There was a time when Scottish financiers, typically fund managers, had a reputation for being, if not exactly canny, then wise if a little cautious. Always good value for visiting bankers and investors from London and New York, perhaps a day's shooting or a round of golf on a fancy course, but always a reassuring combination of polish and charm. It is only a few years since the chairman of the Royal Bank of Scotland was a former Conservative minister and a scion of a Scottish gentry family with interests in one the largest brewing companies in the country.
Now this has all gone. Not only have the two largest banks been blown to smithereens (the third is run by Australians), but it seems that the Scots can no longer run a building society, an extraordinary fact given that the level of state employment in Scotland is amongst the highest in the UK and recent job losses have been much lower than in South East England, where the property market was arguably more overheated but no building societies have failed.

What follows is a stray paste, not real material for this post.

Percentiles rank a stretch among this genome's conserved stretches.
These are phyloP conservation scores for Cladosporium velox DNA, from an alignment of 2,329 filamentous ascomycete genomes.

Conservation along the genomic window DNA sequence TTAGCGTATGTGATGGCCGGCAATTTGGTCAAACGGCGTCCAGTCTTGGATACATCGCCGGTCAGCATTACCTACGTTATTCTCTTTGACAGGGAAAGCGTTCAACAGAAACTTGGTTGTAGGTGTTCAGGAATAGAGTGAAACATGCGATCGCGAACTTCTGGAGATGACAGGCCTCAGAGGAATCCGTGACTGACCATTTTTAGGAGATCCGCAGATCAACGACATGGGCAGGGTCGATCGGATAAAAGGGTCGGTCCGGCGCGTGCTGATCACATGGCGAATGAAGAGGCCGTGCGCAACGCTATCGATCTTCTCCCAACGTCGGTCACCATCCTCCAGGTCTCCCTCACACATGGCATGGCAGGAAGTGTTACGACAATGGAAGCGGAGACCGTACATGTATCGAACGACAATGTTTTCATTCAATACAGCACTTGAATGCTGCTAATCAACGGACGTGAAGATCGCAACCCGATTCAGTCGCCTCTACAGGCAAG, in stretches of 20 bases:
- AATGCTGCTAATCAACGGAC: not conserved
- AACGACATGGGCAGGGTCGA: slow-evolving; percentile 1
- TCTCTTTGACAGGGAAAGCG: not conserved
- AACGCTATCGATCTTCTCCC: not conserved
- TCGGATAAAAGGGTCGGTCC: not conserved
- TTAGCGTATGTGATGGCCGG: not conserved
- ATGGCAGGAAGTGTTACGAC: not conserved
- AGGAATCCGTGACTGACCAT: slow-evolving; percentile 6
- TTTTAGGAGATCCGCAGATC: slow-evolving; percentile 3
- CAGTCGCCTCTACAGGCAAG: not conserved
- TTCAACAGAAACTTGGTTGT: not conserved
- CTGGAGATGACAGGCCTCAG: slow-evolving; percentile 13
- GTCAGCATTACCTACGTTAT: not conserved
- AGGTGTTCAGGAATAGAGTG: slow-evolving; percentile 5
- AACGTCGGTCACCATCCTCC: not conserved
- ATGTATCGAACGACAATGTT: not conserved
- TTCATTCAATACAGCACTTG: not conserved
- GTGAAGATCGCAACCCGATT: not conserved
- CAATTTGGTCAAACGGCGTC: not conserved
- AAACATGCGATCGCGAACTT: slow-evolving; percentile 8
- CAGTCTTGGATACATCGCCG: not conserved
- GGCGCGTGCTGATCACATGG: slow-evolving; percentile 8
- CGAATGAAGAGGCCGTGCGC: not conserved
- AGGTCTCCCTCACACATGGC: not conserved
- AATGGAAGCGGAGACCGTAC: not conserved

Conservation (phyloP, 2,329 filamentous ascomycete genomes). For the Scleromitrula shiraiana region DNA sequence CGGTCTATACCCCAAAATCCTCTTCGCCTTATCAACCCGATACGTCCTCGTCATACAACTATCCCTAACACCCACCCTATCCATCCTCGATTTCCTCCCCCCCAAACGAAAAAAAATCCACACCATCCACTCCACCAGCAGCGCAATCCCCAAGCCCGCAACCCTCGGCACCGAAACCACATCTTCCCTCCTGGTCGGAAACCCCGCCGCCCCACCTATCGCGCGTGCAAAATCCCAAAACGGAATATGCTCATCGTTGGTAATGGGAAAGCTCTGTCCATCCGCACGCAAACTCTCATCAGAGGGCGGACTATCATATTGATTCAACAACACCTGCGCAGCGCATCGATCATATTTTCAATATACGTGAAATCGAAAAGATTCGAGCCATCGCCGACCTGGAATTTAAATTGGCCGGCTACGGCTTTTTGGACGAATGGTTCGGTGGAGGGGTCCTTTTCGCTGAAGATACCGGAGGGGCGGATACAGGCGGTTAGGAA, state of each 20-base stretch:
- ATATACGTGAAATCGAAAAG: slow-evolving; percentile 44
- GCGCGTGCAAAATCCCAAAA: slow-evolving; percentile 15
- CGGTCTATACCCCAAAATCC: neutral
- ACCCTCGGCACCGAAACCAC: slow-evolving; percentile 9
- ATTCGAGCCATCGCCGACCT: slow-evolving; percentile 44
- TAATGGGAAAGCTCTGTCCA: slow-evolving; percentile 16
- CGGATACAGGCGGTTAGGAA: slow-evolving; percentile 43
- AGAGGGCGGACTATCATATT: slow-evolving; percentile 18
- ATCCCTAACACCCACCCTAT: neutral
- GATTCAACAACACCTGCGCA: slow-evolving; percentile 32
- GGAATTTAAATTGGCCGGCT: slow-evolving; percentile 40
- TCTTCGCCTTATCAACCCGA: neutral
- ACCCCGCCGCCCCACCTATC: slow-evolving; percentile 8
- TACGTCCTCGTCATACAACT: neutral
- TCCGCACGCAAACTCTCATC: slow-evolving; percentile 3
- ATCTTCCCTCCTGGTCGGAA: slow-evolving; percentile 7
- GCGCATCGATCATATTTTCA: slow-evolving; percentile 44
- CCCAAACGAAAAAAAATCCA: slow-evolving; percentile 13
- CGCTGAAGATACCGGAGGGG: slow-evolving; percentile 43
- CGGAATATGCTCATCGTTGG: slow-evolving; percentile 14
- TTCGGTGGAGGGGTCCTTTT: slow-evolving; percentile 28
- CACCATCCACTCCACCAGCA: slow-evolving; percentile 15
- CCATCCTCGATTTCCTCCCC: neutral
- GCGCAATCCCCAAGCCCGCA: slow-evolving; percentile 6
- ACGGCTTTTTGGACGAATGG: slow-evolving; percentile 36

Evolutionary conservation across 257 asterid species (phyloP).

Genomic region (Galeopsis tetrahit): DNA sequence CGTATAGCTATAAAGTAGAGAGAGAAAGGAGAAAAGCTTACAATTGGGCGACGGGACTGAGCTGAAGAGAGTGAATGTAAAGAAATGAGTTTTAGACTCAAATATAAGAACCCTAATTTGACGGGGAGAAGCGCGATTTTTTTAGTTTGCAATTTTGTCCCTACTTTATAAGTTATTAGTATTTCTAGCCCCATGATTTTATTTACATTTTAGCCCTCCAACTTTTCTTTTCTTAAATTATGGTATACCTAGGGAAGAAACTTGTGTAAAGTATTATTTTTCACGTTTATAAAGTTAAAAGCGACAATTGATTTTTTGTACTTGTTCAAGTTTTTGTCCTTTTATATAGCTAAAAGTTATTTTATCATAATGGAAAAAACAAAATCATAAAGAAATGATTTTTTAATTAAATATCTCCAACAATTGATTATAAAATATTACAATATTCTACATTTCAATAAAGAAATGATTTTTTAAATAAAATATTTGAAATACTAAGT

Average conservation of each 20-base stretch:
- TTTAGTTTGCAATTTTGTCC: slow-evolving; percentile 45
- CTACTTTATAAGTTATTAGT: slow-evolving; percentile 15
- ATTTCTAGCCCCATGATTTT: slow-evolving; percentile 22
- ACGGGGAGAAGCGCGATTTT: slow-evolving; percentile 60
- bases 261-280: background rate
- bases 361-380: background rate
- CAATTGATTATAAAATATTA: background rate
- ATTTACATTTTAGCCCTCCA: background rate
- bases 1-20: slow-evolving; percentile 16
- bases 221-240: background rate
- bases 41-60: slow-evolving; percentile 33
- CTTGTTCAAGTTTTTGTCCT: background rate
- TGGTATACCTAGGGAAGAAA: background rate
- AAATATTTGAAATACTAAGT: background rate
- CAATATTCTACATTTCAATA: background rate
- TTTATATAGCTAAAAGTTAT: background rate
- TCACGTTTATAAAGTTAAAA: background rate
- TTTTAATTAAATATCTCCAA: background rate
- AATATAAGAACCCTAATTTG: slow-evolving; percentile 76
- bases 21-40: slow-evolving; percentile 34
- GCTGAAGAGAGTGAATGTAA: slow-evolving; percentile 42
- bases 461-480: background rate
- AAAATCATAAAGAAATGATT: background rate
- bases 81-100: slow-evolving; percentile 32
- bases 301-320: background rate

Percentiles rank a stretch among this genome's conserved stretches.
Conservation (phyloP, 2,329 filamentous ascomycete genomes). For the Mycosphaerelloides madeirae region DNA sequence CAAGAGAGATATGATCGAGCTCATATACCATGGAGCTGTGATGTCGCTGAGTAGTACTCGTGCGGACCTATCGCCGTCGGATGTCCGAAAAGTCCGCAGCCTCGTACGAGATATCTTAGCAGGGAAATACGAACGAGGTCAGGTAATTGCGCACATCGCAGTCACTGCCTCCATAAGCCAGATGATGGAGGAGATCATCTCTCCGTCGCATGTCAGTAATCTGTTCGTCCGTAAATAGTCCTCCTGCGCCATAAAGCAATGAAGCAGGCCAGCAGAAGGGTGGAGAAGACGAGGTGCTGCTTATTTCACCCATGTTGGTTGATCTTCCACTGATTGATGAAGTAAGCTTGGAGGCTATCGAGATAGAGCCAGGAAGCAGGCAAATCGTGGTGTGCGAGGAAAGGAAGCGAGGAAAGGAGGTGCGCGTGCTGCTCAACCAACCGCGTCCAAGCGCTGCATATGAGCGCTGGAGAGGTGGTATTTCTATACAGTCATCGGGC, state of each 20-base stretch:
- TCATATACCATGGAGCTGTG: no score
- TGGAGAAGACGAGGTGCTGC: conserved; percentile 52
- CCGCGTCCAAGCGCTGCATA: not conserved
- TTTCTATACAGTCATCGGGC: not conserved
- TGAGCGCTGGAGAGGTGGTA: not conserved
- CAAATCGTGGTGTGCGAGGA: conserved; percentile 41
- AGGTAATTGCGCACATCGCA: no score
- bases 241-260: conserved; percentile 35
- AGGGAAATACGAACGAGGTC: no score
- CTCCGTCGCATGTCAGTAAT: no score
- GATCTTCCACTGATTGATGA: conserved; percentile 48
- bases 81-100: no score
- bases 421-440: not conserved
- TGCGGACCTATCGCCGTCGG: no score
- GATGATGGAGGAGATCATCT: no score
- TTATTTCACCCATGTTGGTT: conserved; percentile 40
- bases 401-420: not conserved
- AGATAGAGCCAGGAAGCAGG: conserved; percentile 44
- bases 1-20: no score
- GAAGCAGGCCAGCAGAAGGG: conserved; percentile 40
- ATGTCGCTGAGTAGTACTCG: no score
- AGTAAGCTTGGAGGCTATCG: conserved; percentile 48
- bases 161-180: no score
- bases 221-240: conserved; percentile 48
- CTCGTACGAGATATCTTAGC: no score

What on earth convinced these Scots that they could suddenly become so exuberant in their lending? Could it be that they were unable to see through the flaws in the approach of their compatriots Brown and Darling, but mostly Brown?
Perhaps they were never so wise.